I know that I am left of center but I only got half way through that test because I do not think the questions did anything but prove our polarization on issues. The resolutions were too black and white and thus not helpful in determining nuance in my thinking. Also times changing would change answers to those question for me. I do listen to MSNBC and realize it is slanted, and was created as a response to Fox. I find there is more factual information on MSNBC. I used to listen to CNN, but it has become more tabloid in nature. BBC is still good and of course, PBS.

Anonymous said...

I am left and always have been, the politicians in the place I live 3 are just plain crooked as hell, the newspaper makes fun of them but they get a ton of money for doing basically diddly squat..Recreational marijuana opened up and I did not see any of them buying one damn ounce even though I am sure they voted for it..I would love to see them see the highschool and younger crowd by my home toking the crap and getting into a lot of crap, it is just a start in my book and expensive I was surprised 2 ounce bags running uptoward $50.00 who has that kind of money, I like to enjoy seasonal veggies and fruits and the salmon out here is outstanding as is the crab, oysters and clams, oy vey I am glad I lived in California during the summer of 1967 the summer of love, I was working hard, going to college and marijuana would never ever consider buying anything..I think most politicians are full of living crap..Hillary saying they were broke Bill too, give me a freaking break, anyone who gets to be president of the USA never is broke after they get to that ranch..ciao!

rosaria williams said...

Until I retired I was in a fog, politically. Unless there was a local issue that would affect me or my family I was out of the loop. Most working people have little time to stay current on any issue.

Olga Hebert said...

A solid liberal here--now there's a big surprise.
I have given up watching news on a regular basis, but I do checK in on PBS and NPR now and then so I won't be completely ignorant. I put a v-chip on Fox news just so I wouldn't be exposed to it if I channel surf.

Anonymous said...

STEADFAST CONSERVATIVE.

Which is pure BS.

Dr. Kathy McCoy said...

Solid Liberal. No surprise.With two journalism degrees and years of experience as a journalist, I'm aghast at the pivotal role the media is playing in the current polarization.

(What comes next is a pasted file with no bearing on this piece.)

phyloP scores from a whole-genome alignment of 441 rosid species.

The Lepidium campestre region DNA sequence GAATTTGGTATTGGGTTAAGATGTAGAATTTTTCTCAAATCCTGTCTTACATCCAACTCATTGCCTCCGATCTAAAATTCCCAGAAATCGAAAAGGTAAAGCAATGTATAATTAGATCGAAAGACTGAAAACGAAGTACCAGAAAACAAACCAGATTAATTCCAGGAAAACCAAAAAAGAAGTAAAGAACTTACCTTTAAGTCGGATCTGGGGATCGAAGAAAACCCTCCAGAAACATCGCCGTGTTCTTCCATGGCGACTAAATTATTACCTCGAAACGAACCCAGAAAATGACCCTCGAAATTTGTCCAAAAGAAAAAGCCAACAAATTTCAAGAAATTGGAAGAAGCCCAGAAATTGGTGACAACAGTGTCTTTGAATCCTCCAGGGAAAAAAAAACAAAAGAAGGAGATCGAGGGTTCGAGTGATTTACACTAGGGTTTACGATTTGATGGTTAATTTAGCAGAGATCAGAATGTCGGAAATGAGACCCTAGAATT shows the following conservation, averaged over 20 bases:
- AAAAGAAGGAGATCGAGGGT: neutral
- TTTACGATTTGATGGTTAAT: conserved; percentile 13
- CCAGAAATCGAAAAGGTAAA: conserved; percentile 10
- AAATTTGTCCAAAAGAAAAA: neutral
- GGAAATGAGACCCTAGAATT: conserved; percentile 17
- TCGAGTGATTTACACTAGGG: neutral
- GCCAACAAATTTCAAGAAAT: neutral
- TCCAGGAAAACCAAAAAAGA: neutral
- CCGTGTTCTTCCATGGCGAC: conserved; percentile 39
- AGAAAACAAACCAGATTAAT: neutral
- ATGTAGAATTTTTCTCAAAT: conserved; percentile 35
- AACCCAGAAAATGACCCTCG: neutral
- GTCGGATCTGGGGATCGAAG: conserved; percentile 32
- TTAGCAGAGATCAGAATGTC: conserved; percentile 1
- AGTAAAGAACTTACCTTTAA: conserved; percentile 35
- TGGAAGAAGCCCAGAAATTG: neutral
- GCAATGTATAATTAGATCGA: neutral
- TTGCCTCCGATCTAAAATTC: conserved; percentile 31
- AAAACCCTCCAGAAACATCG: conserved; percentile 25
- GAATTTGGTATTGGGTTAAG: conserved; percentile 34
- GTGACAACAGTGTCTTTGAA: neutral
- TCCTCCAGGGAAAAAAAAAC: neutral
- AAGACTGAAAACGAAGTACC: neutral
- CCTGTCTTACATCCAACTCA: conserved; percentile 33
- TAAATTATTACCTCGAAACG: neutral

Anonymous said...

In the past I regularly read Mother Jones as an alternative to my conservative leaning views...

Douglas said...

A fine post, Tom, one of your best... quite fair and balanced (in my opinion, of course). First, let me say that Rosaria is quite typical. Until asked, most people do not even think about politics. When we get older, when we retire and find ourselves with a lot of spare time, we can afford the luxury of delving into our political natures.
Olga is also quite typical; protecting herself (she thinks) from hearing something which might shake her political belief system.
I urge people to not ever shut out opposing points of view. Because to do so is to never challenge your own and not challenging your own political beliefs is to be just another herd animal.

Finally, let me offer this:
We see what we want to see,
hear what we want to hear,
and believe what we (think) we want to believe.


Step outside the box.

gigihawaii said...

I rarely watch the news on TV. I usually read the newspaper delivered in the morning or read the online breaking news throughout the day. I would describe myself as in the center politically.

Olga Hebert said...

Douglas, while I readily admit to being an ostrich or one of those who puts hands over ears and sings "la-la-la," you kind of hurt my feelings. Typical?

Linda Myers said...

Next Generation for me, but I would like to have seen more possible answers to pick up nuances.

Friko said...

It’s much the same over here. Or in many places in the world, I imagine.

Confrontation is all, cooperation isn’t seen as anything to strive for. The well-being of the nation? Don’t make me laugh.

And here too it’s the older folk who vote.

Dick Klade said...

Excellent analysis, Tom. Chances of positive change, unfortunately, appear remote unless a "new media" based on objectivity as journalism once was emerge on the internet. Not likely that will happen the way things are going now. Internet news blogs simply mirror the Fox and MSNBC biased programming.

Kirk said...

I saw a PBS report on Friday about political polarization in Wisconsin. One of the politicians, referring to campaigning, said that you need to fish where the fish are, meaning catering to your party members rather than trying to convince the other side to vote for you.

Business Conservative for me, although most of the questions were so black and white that it was hard to choose when my answer would be halfway.

Retired Syd said...

Up until a few months ago I was addicted to the cable "news" shows. I gave equal time to CNN, MSNBC, and Fox. Actually I probably watched more Fox than the others--the channel with which I disagree with the most. But I find that more fun than watching the perspectives I agree with.

To this discussion, though, let me just say that I don't think watching opposing views opens you to changing your mind at all. With as much Fox as I watched, you'd think I'd be a conservative Republican by now. For me it's just entertainment. For most, it's an echo chamber. Either way, it's something I recently gave up. I'll never get back all the time I wasted . . .